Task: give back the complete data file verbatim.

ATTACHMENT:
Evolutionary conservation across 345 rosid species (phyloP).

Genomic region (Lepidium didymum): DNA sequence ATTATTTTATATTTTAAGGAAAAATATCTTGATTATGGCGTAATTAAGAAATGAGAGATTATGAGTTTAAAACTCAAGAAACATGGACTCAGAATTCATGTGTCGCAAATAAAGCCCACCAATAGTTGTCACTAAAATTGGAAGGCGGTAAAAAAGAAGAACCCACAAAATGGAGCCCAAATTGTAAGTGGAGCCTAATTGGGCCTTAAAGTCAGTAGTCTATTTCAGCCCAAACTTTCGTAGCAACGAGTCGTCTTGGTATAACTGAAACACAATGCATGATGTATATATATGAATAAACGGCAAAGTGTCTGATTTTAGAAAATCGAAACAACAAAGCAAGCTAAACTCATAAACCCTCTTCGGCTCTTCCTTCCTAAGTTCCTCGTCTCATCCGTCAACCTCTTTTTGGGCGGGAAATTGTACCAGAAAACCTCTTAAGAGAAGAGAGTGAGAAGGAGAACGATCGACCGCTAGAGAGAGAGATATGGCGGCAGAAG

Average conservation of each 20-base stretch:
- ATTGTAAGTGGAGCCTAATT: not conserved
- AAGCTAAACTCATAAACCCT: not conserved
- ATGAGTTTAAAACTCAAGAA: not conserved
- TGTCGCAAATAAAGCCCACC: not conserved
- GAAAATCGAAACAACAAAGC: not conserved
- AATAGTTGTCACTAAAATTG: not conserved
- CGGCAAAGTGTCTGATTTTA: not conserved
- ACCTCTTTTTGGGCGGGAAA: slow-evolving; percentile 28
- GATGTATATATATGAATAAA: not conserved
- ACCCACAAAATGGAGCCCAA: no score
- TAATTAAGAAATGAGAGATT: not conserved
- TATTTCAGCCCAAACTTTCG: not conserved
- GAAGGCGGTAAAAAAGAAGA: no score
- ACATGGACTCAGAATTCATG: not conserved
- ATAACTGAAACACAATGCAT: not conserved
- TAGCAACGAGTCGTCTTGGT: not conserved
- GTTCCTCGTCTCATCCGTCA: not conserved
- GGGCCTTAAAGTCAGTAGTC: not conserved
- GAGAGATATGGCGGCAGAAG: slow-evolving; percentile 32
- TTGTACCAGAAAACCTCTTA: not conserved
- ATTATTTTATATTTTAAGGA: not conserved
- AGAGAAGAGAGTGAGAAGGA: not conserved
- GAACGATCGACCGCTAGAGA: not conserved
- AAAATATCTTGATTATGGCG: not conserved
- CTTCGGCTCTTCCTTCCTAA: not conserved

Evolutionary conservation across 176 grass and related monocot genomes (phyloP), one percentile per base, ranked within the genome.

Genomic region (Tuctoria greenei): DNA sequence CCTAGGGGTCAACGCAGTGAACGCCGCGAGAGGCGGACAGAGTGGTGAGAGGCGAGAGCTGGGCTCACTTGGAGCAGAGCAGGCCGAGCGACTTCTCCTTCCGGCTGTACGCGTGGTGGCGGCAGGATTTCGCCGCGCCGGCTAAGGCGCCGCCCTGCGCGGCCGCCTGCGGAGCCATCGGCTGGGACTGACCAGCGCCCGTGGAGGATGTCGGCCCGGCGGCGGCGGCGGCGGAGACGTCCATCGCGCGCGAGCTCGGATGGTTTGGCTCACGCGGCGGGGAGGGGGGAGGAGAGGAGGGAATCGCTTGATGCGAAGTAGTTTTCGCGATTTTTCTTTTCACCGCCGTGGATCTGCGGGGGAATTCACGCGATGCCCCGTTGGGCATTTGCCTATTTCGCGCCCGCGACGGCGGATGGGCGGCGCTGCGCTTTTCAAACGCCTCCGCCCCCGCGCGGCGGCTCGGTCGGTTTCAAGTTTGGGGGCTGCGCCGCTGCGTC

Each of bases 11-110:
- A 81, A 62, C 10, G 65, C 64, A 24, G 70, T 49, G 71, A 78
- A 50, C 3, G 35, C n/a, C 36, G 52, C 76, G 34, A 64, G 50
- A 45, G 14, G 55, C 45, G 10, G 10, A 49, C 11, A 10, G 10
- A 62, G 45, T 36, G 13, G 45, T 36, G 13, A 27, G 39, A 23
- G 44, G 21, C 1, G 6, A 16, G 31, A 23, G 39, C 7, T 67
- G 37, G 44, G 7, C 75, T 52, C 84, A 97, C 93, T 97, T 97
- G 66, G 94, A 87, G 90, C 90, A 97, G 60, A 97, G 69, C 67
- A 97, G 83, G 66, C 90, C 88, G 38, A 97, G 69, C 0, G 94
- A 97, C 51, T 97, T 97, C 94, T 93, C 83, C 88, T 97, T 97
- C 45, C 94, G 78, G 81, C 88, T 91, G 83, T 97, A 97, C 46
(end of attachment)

Evolutionary conservation across 345 rosid species (phyloP).

Genomic region (Lepidium didymum): DNA sequence ATTATTTTATATTTTAAGGAAAAATATCTTGATTATGGCGTAATTAAGAAATGAGAGATTATGAGTTTAAAACTCAAGAAACATGGACTCAGAATTCATGTGTCGCAAATAAAGCCCACCAATAGTTGTCACTAAAATTGGAAGGCGGTAAAAAAGAAGAACCCACAAAATGGAGCCCAAATTGTAAGTGGAGCCTAATTGGGCCTTAAAGTCAGTAGTCTATTTCAGCCCAAACTTTCGTAGCAACGAGTCGTCTTGGTATAACTGAAACACAATGCATGATGTATATATATGAATAAACGGCAAAGTGTCTGATTTTAGAAAATCGAAACAACAAAGCAAGCTAAACTCATAAACCCTCTTCGGCTCTTCCTTCCTAAGTTCCTCGTCTCATCCGTCAACCTCTTTTTGGGCGGGAAATTGTACCAGAAAACCTCTTAAGAGAAGAGAGTGAGAAGGAGAACGATCGACCGCTAGAGAGAGAGATATGGCGGCAGAAG

Average conservation of each 20-base stretch:
- ATTGTAAGTGGAGCCTAATT: not conserved
- AAGCTAAACTCATAAACCCT: not conserved
- ATGAGTTTAAAACTCAAGAA: not conserved
- TGTCGCAAATAAAGCCCACC: not conserved
- GAAAATCGAAACAACAAAGC: not conserved
- AATAGTTGTCACTAAAATTG: not conserved
- CGGCAAAGTGTCTGATTTTA: not conserved
- ACCTCTTTTTGGGCGGGAAA: slow-evolving; percentile 28
- GATGTATATATATGAATAAA: not conserved
- ACCCACAAAATGGAGCCCAA: no score
- TAATTAAGAAATGAGAGATT: not conserved
- TATTTCAGCCCAAACTTTCG: not conserved
- GAAGGCGGTAAAAAAGAAGA: no score
- ACATGGACTCAGAATTCATG: not conserved
- ATAACTGAAACACAATGCAT: not conserved
- TAGCAACGAGTCGTCTTGGT: not conserved
- GTTCCTCGTCTCATCCGTCA: not conserved
- GGGCCTTAAAGTCAGTAGTC: not conserved
- GAGAGATATGGCGGCAGAAG: slow-evolving; percentile 32
- TTGTACCAGAAAACCTCTTA: not conserved
- ATTATTTTATATTTTAAGGA: not conserved
- AGAGAAGAGAGTGAGAAGGA: not conserved
- GAACGATCGACCGCTAGAGA: not conserved
- AAAATATCTTGATTATGGCG: not conserved
- CTTCGGCTCTTCCTTCCTAA: not conserved

Evolutionary conservation across 176 grass and related monocot genomes (phyloP), one percentile per base, ranked within the genome.

Genomic region (Tuctoria greenei): DNA sequence CCTAGGGGTCAACGCAGTGAACGCCGCGAGAGGCGGACAGAGTGGTGAGAGGCGAGAGCTGGGCTCACTTGGAGCAGAGCAGGCCGAGCGACTTCTCCTTCCGGCTGTACGCGTGGTGGCGGCAGGATTTCGCCGCGCCGGCTAAGGCGCCGCCCTGCGCGGCCGCCTGCGGAGCCATCGGCTGGGACTGACCAGCGCCCGTGGAGGATGTCGGCCCGGCGGCGGCGGCGGCGGAGACGTCCATCGCGCGCGAGCTCGGATGGTTTGGCTCACGCGGCGGGGAGGGGGGAGGAGAGGAGGGAATCGCTTGATGCGAAGTAGTTTTCGCGATTTTTCTTTTCACCGCCGTGGATCTGCGGGGGAATTCACGCGATGCCCCGTTGGGCATTTGCCTATTTCGCGCCCGCGACGGCGGATGGGCGGCGCTGCGCTTTTCAAACGCCTCCGCCCCCGCGCGGCGGCTCGGTCGGTTTCAAGTTTGGGGGCTGCGCCGCTGCGTC

Each of bases 11-110:
- A 81, A 62, C 10, G 65, C 64, A 24, G 70, T 49, G 71, A 78
- A 50, C 3, G 35, C n/a, C 36, G 52, C 76, G 34, A 64, G 50
- A 45, G 14, G 55, C 45, G 10, G 10, A 49, C 11, A 10, G 10
- A 62, G 45, T 36, G 13, G 45, T 36, G 13, A 27, G 39, A 23
- G 44, G 21, C 1, G 6, A 16, G 31, A 23, G 39, C 7, T 67
- G 37, G 44, G 7, C 75, T 52, C 84, A 97, C 93, T 97, T 97
- G 66, G 94, A 87, G 90, C 90, A 97, G 60, A 97, G 69, C 67
- A 97, G 83, G 66, C 90, C 88, G 38, A 97, G 69, C 0, G 94
- A 97, C 51, T 97, T 97, C 94, T 93, C 83, C 88, T 97, T 97
- C 45, C 94, G 78, G 81, C 88, T 91, G 83, T 97, A 97, C 46